Rent-to-own retail company Aaron's will pay an amount of $28.4 million in settlement of allegations stating that the company was in violation of the protection and privacy laws of California due to unfair commercial practices and the usage of spyware software.
The agreement of Aaron's to pay the settlement was announced by California Attorney General Kamala Harris.
Aaron's, based in Atlanta, Georgia, rents out merchandise for the household, which includes furniture, electronics and appliances, for a semi-monthly or monthly charge. The company has 75 operating stores in California.
The complaint against the company accuses Aaron's of being in violation of the Karnette Rental-Purchase Act of California, as the company is said to collect incorrect late charges, overcharge people that paid off their contracts before the due date, and omit significant disclosures on contracts.
In addition to the unfair business practices, Aaron's is accused of allowing its franchises to secretly install spyware within laptop computers that the stores rent out to their customers.
The spyware being installed has a feature named "Detective Mode," which Aaron's franchise stores can use to monitor the keystrokes logged on the laptop, take screenshots, trace the customer's physical location, and turn on the webcam of the rented laptop. The software allows the franchise stores to activate all these features remotely.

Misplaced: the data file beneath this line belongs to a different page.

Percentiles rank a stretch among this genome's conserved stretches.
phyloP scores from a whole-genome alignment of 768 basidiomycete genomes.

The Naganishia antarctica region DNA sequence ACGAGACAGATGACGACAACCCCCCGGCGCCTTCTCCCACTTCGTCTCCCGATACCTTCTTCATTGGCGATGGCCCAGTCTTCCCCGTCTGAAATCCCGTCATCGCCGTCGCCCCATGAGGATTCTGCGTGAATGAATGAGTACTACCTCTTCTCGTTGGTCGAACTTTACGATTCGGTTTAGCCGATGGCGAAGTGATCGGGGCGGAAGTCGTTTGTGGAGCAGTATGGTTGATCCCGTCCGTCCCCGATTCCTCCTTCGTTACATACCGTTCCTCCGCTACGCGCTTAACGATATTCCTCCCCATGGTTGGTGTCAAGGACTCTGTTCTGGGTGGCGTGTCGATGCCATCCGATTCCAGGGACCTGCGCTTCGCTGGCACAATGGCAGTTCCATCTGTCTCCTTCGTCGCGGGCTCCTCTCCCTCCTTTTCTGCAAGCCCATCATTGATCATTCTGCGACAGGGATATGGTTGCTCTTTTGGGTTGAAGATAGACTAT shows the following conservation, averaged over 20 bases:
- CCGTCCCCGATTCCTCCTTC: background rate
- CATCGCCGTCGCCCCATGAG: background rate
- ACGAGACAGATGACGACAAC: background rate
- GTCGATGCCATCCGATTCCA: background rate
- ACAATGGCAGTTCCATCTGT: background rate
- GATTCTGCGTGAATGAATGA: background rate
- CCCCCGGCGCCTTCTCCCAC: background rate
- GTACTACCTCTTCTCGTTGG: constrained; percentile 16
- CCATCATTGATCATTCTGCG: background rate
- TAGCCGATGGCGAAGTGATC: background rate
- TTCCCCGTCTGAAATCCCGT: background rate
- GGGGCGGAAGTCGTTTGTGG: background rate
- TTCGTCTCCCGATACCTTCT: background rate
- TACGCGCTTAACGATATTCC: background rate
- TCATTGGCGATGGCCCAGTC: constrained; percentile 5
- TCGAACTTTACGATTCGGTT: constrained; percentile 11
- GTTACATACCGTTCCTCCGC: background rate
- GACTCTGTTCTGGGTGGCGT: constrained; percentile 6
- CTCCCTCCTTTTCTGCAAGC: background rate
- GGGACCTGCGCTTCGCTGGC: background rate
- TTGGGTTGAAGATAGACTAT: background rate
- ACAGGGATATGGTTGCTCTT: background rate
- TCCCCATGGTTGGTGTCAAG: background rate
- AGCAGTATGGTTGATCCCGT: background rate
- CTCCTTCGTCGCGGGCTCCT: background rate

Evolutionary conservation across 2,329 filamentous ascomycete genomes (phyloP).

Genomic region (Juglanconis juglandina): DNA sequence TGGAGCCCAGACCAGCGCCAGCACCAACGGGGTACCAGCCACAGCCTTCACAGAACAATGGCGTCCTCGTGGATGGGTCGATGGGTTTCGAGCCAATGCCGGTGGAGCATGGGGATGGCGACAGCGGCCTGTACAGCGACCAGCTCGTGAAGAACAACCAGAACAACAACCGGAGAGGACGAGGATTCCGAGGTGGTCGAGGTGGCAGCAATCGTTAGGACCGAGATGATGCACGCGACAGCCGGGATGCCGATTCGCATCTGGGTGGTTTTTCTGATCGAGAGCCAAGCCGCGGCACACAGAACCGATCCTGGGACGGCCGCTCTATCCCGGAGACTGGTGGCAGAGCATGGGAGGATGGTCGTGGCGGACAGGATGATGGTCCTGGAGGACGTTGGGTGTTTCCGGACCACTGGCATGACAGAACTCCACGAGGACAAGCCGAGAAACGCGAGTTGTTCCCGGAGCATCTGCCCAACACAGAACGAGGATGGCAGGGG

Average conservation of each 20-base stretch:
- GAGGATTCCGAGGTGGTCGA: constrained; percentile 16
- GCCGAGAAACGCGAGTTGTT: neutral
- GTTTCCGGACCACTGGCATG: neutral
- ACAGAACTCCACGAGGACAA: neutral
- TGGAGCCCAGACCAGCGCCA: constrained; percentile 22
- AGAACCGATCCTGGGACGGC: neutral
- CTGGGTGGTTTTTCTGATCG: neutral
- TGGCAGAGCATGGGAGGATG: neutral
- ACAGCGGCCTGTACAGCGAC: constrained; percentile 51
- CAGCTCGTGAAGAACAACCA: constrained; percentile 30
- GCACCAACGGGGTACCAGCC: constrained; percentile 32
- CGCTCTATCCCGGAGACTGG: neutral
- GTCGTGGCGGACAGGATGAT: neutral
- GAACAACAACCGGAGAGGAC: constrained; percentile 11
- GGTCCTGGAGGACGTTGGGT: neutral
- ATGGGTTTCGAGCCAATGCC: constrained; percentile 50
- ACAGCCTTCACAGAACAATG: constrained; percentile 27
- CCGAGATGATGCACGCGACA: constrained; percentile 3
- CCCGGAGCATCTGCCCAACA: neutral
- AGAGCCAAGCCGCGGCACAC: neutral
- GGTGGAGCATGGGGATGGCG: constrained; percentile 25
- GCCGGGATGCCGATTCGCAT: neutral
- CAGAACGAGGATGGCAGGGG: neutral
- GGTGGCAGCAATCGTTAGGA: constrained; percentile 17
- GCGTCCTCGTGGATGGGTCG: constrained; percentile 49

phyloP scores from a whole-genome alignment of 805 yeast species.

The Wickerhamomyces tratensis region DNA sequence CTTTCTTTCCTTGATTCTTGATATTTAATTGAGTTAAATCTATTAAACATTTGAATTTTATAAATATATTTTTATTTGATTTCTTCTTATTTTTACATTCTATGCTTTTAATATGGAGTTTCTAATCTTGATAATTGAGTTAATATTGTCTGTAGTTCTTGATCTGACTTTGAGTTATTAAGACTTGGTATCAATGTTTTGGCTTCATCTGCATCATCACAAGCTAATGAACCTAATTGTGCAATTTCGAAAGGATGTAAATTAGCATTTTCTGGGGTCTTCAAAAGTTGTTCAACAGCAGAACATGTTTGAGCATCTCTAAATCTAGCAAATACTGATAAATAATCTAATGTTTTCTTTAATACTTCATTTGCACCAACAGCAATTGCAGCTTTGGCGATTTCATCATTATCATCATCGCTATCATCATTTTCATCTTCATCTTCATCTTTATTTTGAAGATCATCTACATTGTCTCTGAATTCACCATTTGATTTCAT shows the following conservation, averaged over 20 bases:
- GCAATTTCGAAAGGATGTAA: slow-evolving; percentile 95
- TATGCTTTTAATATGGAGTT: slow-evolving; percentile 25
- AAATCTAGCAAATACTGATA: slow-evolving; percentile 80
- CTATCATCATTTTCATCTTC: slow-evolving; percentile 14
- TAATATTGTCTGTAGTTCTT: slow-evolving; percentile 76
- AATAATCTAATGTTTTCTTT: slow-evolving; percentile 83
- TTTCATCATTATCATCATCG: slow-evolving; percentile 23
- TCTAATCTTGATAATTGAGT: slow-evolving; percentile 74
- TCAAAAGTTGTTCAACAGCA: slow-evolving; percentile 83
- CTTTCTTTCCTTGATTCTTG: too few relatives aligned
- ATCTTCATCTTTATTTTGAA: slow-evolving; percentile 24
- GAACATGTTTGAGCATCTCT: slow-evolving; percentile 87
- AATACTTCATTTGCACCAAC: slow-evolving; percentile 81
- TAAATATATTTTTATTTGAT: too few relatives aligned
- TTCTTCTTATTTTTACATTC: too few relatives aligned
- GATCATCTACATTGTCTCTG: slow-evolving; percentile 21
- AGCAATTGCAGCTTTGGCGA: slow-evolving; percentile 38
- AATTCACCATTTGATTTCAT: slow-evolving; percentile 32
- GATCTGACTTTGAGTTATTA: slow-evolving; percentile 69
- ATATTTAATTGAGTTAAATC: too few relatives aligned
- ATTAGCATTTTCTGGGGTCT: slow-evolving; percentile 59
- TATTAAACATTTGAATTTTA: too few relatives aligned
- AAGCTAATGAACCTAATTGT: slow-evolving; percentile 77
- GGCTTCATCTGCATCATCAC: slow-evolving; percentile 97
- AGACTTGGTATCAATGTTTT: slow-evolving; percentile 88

Needless to say, customers did not give consent for the Aaron's franchise stores to install such a spyware on the laptops that they rent, which means that the action is a violation of the state privacy laws of California.
The settlement calls for Aaron's to refund the amount of $25 million to customers in California that took out lease agreements with the company from April 1, 2010, to March 31 of this year. In addition, Aaron's will pay civil penalties and fees amounting to $3.4 million.
The number of customers in California that will be able to receive refunds are around 100,000.
"Aaron's concealed its illegal privacy and business practices from customers in a deceptive attempt to avoid California's robust consumer protection laws and increase its profits. This settlement provides millions of dollars in restitution to consumers and requires Aaron's to make significant changes to its business practices," said Harris.
A spokeswoman said that Aaron's is not admitting to any form of wrongdoing or liability on its part, and that the company has a commitment to follow the law.
However, last year, Aaron's already went through a similar case that it also settled with the Federal Trade Commission, involving spyware that was secretly installed on rented computers.